Iran Must Not Be Sole Investigator In Downing Of Plane: UN Rapporteur | Iran International

Iran Must Not Be Sole Investigator In Downing Of Plane: UN Rapporteur

On the anniversary of the shooting down of the Ukrainian flight PS752 by the Islamic Revolution Guards Corps (IRGC), Special Rapporteur on extrajudicial, summary or arbitrary executions Agnes Callamard demanded reform of international conventions for the protection of civilian planes, saying the government that has targeted a plane should not be the sole investigator.

“The downing of Flight PS752 sadly highlights the insufficiencies of the international conventions related to air safety, both in preventing military actions against civilian planes, and in ensuring proper investigations should they occur,” Callamard said in a statement she released on Thursday, January 7.

She was referring to the Islamic Republic’s investigation process about the IRGC shooting down a Ukrainian airliner on January 8, 2020, hours after Iran fired missiles at US bases in Iraq but failed to close civilian air traffic in war-like circumstances. The plane had just taken off from Tehran's international airport with 176 people on board. There were no survivors.

Callamard also emphasized the importance of closing the airspace during military conflicts: “The international community must establish clear, explicit and unambiguous standards on when States should close airspace under their jurisdiction.”

Callamard continued: “If States are not acting responsibly to close the airspace under their jurisdiction, or restrict flights, then it is incumbent upon other States and airlines to take immediate action to restrict carriers from flying over or near a conflict zone.”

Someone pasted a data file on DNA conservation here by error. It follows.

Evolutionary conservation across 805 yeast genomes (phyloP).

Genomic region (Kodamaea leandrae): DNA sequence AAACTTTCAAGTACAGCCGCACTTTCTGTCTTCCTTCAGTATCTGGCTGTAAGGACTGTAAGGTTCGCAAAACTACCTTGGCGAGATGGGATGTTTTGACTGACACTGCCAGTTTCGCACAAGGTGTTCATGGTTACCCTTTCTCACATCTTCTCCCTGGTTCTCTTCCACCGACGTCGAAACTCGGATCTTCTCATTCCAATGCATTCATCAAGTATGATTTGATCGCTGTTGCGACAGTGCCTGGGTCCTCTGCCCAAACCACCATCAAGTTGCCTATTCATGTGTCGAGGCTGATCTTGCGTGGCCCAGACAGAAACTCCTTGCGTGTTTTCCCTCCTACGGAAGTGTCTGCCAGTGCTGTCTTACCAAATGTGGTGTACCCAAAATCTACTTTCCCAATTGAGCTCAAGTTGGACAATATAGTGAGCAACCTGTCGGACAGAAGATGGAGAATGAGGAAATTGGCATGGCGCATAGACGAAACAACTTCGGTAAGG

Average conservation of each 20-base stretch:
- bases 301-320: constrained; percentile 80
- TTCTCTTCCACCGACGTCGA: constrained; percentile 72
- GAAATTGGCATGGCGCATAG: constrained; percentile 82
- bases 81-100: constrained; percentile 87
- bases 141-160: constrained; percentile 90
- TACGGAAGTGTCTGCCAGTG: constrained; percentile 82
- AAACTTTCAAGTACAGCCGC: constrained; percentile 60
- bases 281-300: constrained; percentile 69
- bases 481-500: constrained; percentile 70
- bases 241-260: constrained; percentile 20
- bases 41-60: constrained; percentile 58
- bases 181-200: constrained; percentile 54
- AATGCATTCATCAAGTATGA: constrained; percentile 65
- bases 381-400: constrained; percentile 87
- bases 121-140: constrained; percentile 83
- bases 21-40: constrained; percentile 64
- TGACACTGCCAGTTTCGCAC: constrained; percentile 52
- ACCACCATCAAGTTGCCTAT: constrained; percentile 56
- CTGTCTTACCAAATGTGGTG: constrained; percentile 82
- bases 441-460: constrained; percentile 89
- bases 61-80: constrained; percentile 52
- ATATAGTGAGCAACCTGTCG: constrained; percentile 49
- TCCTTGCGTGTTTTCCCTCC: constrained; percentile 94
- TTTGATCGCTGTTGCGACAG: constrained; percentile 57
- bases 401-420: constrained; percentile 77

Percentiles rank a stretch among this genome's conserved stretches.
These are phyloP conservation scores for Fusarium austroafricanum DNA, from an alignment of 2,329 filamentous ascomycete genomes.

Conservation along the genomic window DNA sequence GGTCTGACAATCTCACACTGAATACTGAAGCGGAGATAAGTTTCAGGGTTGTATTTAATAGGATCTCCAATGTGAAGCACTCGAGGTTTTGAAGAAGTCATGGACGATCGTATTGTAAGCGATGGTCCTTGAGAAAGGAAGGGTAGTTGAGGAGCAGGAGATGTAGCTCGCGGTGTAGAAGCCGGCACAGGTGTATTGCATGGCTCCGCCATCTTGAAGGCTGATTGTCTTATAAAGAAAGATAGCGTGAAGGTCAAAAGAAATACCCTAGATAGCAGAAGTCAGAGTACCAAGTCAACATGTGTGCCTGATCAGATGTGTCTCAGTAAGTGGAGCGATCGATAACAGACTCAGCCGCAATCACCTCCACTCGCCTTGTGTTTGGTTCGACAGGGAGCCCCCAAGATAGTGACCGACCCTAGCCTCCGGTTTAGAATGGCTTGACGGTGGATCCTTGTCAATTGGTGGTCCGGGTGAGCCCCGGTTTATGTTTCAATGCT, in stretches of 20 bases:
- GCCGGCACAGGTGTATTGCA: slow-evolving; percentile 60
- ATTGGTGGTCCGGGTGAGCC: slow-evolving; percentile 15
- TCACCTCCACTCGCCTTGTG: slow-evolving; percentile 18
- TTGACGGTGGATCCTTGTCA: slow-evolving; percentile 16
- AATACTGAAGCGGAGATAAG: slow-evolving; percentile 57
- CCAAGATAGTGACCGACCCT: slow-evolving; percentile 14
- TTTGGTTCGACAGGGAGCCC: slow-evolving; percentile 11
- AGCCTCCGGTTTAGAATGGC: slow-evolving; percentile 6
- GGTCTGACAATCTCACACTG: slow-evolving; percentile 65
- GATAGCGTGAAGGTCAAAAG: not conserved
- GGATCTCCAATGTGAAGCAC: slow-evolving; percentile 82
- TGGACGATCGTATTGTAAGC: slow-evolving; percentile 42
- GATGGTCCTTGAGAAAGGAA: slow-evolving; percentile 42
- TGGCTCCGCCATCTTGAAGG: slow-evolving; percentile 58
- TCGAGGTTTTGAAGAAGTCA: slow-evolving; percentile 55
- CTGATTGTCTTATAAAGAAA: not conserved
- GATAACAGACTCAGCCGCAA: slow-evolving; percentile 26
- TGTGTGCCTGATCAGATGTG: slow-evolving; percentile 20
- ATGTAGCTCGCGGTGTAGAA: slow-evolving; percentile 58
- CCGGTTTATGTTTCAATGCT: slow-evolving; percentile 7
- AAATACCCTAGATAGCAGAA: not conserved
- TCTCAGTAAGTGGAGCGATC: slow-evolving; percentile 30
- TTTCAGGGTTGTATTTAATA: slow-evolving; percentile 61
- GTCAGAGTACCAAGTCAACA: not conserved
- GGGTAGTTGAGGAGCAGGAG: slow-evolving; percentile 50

Last year’ Amir Ali Hajizadeh, the commander of IRGC Aerospace said he had asked “several times” for closing the airspace on civilian planes, but “due to some considerations” it never happened.

Javad Soleimani, who lost his wife on the plane, says one government official told him that the reason for not closing down the airspace to civilian planes was the IRGC officials’ concerns that it would expose the operation (the attack on American base).

Passengers and flight crew cannot be left at the mercy of States and airlines who put revenue and other motives ahead of safety. In a world of heightened military and political tensions, with a resurgence of conflicts and access to a multiplication of military-grade weapons, the current international system responsible for civilian air safety is not fit for purpose. We must act now to prevent future incidents and save lives,” she added.

Callamard recommended that when a civilian aircraft is attacked militarily, the “state that launched the military attack is not solely in charge of the investigation” and countries with civilians involved in an incident “should have full status as participants in the investigation, because of their obvious State interest.”

After the attack last year, the state media and some officials initially claimed that the crash was due to a technical malfunction and rejected the US claim about the IRGC shooting down the plane as delusional and a propaganda war.

Days later the IRGC was forced to take responsibility for shooting down the plane with two missiles.


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